Secure Your Home From Radon Gas: Discover the Best Mitigation Systems Available
Radon mitigation systems have become an increasingly important component of home safety, but many homeowners and residents are still unfamiliar with these systems and the ways in which they can help. Radon is a gas, created from natural decomposition of the uranium found in water, soil, and rocks, and is the second leading cause of lung cancer. The purpose of a radon mitigation system is to make sure that the gas is not being inhaled inside the home. Though air conditioning does not eliminate radon, there are four types of radon mitigation systems that are designed for minimizing the risk of exposure to this dangerous gas.
Active suction systems are the most common type of radon mitigation system and involve the installation of an electrical vent fan, a monitoring system, and a vent pipe that runs from the sub-slab gravel to a point above the roof of the home. This helps keep the radon gas from accumulating underneath the foundation and also helps keep conditioned air from escaping. This system is best installed in homes with a concrete slab basement or basements on a gradient. To maximize the efficiency of the system, any cracks in the basement should be sealed off.
Passive suction systems are more effective in homes with very low levels of radon, as the duct system in place takes advantage of natural air pressure differences to encourage air to travel in a particular direction. The system must be expertly installed in order to ensure that the pressure difference is not wasteful and that conditioned air is not lost. Since this sort of system must be installed the same way in any home, it is often not an option in older homes that were not built with it in mind.
The third type of radon mitigation system is the pressure system, which requires the homeowner to keep windows and doors closed more often in the lower sections of their home creating a pressure difference that traps the radon beneath the foundation. This method does not require any special hardware or equipment to install, but can be difficult for homeowners who are not accustomed to keeping the lower sections of their home closed up so often.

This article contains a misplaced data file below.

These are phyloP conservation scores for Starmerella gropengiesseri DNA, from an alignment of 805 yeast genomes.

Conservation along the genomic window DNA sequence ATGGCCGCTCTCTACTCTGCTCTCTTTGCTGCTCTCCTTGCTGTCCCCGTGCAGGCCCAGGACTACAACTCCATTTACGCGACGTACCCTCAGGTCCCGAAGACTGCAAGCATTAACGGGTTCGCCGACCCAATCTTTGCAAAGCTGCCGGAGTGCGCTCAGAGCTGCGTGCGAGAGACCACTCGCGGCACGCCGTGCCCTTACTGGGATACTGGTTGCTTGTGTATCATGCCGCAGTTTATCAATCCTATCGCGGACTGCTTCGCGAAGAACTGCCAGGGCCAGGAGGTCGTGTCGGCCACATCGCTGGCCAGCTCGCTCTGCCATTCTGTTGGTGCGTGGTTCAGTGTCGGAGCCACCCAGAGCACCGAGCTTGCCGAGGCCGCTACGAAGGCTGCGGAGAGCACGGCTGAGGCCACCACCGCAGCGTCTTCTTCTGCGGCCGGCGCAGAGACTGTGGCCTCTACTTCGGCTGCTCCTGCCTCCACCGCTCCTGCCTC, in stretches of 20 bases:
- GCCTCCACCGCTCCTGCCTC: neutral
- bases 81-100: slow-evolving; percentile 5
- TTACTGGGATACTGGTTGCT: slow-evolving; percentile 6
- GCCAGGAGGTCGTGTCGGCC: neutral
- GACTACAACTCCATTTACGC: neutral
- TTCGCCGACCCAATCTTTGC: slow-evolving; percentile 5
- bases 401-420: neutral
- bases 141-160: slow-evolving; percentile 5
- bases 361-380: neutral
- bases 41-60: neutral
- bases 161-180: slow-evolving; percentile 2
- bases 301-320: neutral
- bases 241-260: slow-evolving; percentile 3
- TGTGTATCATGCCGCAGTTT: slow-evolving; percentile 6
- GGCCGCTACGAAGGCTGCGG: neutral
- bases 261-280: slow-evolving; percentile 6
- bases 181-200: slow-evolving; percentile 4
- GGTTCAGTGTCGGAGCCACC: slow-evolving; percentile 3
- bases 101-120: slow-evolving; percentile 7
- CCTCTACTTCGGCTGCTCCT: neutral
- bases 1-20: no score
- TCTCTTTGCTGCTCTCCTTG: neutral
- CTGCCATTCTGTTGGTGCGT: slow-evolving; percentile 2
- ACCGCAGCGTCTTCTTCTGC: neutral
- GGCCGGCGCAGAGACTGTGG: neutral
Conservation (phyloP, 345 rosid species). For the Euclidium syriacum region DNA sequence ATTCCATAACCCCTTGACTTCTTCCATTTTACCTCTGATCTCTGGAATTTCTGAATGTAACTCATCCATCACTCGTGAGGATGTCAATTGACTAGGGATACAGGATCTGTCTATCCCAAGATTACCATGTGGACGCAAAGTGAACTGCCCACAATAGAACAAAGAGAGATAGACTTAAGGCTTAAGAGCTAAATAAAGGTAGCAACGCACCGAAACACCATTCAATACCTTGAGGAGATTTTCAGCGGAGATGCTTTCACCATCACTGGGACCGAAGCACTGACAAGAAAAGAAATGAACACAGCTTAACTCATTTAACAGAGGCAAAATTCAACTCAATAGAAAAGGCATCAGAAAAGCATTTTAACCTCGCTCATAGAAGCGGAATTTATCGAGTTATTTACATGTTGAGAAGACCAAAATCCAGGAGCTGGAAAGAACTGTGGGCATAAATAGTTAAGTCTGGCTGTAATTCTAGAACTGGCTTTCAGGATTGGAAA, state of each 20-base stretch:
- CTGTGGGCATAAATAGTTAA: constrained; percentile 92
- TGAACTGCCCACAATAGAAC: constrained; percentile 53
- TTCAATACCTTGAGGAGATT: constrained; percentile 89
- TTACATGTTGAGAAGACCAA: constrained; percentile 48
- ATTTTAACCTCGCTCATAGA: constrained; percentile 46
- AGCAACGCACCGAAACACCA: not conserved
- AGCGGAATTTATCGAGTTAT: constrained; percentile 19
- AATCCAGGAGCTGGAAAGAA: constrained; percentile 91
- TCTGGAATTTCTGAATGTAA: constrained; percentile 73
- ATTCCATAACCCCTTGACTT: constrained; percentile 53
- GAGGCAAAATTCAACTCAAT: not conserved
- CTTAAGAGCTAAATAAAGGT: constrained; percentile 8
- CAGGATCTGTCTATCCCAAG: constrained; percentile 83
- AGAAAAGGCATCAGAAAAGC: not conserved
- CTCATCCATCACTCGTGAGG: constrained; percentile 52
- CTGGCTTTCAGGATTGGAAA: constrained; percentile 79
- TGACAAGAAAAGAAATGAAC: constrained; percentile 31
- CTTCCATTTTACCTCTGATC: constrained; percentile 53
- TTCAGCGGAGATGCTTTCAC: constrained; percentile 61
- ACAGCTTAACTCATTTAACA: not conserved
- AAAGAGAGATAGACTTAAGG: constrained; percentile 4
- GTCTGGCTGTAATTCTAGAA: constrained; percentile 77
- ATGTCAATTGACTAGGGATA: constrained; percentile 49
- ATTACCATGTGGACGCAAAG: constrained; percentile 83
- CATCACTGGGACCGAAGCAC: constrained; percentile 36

The fourth type of radon mitigation system is a crawlspace mitigation system, which is especially helpful for homes with a dirt or loose gravel floor in the crawlspace. A heavy plastic sheet is laid across the entrance of the crawlspace and a fan is installed to flush the radon out of the home. This system is different from the active suction system already mentioned in that the pre-vent runs through the plastic rather than concrete.
New emerging methods such as heat recovery ventilators (HRV) and energy recovery ventilators (ERV) offer potential solutions to radon exposure, although these systems are still being tested and perfected. Because they rely on temperature and humidity, they may not necessarily be viable solutions in some climates, and could potentially backfire and cause mold problems.
It is important to note that, while any of the options mentioned above could successfully reduce the amount of radon in the home, it is best practice to test for radon first, so the property owner knows what they are dealing with and can make an informed decision about the type of system they need to properly reduce the radon levels. With the threat of lung cancer posed by radon, radon mitigation systems can be an effective way of keeping your home and family safe.